Recently, I rode in two of the best-known group bike rides in urban America: WABA’s 50 States Ride, which hits all the state-named avenues in a 62-mile trip, and Transportation Alternatives’ NYC Century, a 100-mile trip through four boroughs. I was seriously surprised to discover that the much shorter ride around DC was considerably more tiring.
Sure, the much greater elevation change and less favorable weather (that year) made a huge difference, but arguably the biggest difference was in the route itself. On the DC ride, we were stopping at lights far more often.
The NYC Century primarily ran along the city’s extensive waterfronts, ensuring not just a flat water-level route but also surprisingly few stops. The 50 States Ride offers a tour of the city’s many state-named avenues, some of which are bucolic side streets (surprisingly, the vast states of California and Texas were represented by quiet residential side streets) but many of which are heavily trafficked through streets. But since almost all of them cross diagonally across the grid and thus result in confusing intersections, many have far more than their share of stoplights.
Even short inter-neighborhood rides in DC seem to involve many more stoplights than in cities elsewhere. The 2.5-mile diagonal trip across the grid between my home in Southwest and H Street NE, across mostly-residential Capitol Hill, involves two dozen stoplights even when traveling mostly on side streets — about 10 stoplights per mile. A similar trip in the higher-density Chicago neighborhood I previously lived in had only two stoplights per mile, which is typical for Chicago outside of downtown.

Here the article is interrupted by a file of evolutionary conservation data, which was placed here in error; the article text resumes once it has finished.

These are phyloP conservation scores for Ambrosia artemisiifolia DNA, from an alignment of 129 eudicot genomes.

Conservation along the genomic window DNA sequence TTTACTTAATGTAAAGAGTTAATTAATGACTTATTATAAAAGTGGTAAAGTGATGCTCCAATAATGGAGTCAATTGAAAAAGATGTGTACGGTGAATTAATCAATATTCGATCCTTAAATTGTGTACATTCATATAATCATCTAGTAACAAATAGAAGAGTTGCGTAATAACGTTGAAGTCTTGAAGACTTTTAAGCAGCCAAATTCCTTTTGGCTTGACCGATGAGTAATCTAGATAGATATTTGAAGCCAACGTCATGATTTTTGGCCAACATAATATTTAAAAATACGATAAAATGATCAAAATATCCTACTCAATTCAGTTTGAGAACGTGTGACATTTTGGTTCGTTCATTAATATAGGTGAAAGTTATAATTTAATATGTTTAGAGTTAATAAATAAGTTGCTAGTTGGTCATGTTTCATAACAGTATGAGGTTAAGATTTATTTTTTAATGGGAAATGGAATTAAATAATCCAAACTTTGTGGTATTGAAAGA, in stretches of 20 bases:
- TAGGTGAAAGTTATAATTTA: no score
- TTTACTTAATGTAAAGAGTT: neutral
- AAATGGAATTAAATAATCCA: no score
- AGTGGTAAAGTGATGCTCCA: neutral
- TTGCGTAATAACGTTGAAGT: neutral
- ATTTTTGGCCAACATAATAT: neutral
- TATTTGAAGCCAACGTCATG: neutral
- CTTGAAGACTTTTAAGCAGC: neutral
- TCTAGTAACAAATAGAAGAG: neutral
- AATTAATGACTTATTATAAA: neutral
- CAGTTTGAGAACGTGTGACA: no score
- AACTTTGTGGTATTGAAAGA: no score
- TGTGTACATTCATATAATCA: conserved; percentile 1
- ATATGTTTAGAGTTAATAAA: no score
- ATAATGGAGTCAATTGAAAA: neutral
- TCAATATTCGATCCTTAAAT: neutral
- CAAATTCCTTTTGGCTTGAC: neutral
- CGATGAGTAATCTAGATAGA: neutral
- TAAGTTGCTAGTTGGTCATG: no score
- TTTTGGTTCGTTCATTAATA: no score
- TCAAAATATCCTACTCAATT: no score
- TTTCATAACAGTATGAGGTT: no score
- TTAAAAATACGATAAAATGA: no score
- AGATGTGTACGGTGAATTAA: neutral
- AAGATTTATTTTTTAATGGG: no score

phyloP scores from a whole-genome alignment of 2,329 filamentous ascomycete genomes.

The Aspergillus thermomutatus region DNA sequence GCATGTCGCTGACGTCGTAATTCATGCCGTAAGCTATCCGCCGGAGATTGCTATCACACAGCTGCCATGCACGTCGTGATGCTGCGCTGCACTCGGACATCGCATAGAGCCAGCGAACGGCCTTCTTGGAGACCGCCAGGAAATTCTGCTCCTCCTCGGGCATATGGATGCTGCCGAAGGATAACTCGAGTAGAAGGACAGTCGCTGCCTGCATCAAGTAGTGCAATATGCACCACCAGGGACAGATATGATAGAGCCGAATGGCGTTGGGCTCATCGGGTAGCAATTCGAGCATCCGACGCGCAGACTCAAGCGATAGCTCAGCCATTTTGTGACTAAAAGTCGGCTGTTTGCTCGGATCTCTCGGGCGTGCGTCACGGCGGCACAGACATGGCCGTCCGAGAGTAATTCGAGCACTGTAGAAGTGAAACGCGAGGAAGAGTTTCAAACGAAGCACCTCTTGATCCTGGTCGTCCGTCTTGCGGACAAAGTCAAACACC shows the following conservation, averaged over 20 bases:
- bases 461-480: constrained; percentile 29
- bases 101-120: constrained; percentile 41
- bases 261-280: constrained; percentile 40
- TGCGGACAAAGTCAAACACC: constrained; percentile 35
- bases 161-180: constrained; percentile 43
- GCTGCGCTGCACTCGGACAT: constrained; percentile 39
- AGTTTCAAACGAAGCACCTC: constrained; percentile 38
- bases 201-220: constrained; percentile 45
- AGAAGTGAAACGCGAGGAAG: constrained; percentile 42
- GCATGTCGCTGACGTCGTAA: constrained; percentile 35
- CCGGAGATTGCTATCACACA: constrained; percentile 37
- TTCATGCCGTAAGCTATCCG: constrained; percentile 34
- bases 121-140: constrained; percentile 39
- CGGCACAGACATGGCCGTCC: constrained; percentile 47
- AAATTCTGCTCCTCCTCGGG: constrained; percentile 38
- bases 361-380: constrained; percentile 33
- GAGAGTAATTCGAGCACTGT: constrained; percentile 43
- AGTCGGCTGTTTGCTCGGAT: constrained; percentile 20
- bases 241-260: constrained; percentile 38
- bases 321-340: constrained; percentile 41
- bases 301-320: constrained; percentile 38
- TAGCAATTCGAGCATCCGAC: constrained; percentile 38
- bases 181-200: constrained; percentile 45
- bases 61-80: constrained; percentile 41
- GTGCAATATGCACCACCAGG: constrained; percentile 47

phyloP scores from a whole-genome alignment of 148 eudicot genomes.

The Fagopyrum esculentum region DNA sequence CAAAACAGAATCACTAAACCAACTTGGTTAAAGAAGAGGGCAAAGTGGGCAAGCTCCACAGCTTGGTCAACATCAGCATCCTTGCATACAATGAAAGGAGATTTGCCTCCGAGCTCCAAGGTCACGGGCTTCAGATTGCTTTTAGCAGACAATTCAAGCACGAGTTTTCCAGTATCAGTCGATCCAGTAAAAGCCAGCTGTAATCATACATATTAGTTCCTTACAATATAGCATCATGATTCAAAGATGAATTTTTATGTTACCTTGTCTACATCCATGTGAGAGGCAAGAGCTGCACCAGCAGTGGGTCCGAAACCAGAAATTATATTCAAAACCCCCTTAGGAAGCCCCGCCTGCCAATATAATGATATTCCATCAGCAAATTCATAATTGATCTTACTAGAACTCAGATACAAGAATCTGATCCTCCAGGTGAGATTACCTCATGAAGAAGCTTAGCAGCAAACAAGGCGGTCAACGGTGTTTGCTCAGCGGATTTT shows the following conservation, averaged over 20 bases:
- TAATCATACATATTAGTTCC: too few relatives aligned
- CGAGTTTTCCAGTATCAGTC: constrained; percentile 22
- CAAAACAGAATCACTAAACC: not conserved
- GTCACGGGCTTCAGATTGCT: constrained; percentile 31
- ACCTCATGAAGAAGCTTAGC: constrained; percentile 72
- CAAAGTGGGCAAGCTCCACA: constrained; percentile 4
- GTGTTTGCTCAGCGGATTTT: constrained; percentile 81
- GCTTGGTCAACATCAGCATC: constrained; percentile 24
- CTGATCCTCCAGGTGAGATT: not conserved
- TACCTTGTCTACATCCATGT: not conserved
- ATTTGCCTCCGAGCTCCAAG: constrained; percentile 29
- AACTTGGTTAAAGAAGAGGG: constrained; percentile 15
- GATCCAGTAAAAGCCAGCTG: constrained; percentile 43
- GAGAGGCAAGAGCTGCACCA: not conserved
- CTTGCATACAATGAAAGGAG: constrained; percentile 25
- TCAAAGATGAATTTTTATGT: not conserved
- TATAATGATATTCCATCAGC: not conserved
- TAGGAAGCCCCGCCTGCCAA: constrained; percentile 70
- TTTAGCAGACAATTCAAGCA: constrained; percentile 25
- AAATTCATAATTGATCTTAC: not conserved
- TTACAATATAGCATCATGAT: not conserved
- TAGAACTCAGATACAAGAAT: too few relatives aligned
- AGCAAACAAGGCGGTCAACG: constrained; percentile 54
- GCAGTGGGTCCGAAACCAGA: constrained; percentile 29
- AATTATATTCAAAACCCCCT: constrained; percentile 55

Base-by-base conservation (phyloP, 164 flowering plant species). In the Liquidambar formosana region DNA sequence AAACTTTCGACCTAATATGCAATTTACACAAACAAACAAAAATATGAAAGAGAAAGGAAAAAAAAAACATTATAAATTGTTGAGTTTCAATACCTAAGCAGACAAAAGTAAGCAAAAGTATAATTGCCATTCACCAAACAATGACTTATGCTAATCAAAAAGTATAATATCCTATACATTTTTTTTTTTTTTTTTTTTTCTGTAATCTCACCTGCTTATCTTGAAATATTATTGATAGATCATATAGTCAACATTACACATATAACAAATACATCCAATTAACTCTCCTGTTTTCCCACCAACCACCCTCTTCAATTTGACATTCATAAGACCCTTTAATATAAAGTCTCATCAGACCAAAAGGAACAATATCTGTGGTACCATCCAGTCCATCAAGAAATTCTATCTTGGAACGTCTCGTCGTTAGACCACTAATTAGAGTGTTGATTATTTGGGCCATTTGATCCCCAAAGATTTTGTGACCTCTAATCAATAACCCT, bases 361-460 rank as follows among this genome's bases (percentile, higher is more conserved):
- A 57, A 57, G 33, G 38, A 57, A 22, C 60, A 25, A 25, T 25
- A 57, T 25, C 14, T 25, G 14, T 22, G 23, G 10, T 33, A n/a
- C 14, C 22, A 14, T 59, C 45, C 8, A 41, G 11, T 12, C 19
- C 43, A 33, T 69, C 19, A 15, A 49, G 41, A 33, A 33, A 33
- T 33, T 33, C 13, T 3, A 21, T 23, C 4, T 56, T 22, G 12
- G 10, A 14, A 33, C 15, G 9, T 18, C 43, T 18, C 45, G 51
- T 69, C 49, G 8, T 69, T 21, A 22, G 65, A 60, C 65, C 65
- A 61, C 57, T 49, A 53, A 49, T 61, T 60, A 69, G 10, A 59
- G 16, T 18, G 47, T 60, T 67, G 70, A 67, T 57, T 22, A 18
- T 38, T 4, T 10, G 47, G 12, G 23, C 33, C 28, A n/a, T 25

Sure enough, DC indeed has one of America’s highest traffic-signal density. Our traffic-signal density rivals San Francisco or Queens, which have twice the population density; the District has 50-95% more traffic signals per square mile than Chicago or Boston, which have significantly higher population densities. On a population basis alone, DC has more than twice as many traffic signals per capita than the American average, which is about one signal per 1,000 residents.
sq. mi. (2010)
|New York City||12,460||302.6||41.18||26,953||1.53|
This stop and go pattern has many drawbacks: it decreases roadway efficiency, encourages high speeds between lights, and costs a lot to maintain.
Most importantly for a world with limited energy resources, coming to a complete stop, and then accelerating back to speed, saps energy from every road user. This might be a minor inconvenience for a car driver, who can summon hundreds of horses’ worth of power with a flick of an ankle (with grave implications for safety and sustainability), but this energy really adds up for bicyclists and pedestrians.
Research by UMD professor Hiro Iseki found that commuter cyclists in Maryland suburbs could have accessed 70% more destinations within the same energy budget if it weren’t for the need to constantly start and stop at major intersections. Many of the most popular bikeway designs feature relatively few stops, whether they’re trails that follow waterfronts, or bike boulevards that use yield signs and roundabouts (which, like “Idaho stops,” require cyclists to yield rather than make full stops) instead of stop signs and stoplights.
How do you think that DC ended up with so many stoplights? Are there safer and more efficient traffic control methods that might work instead?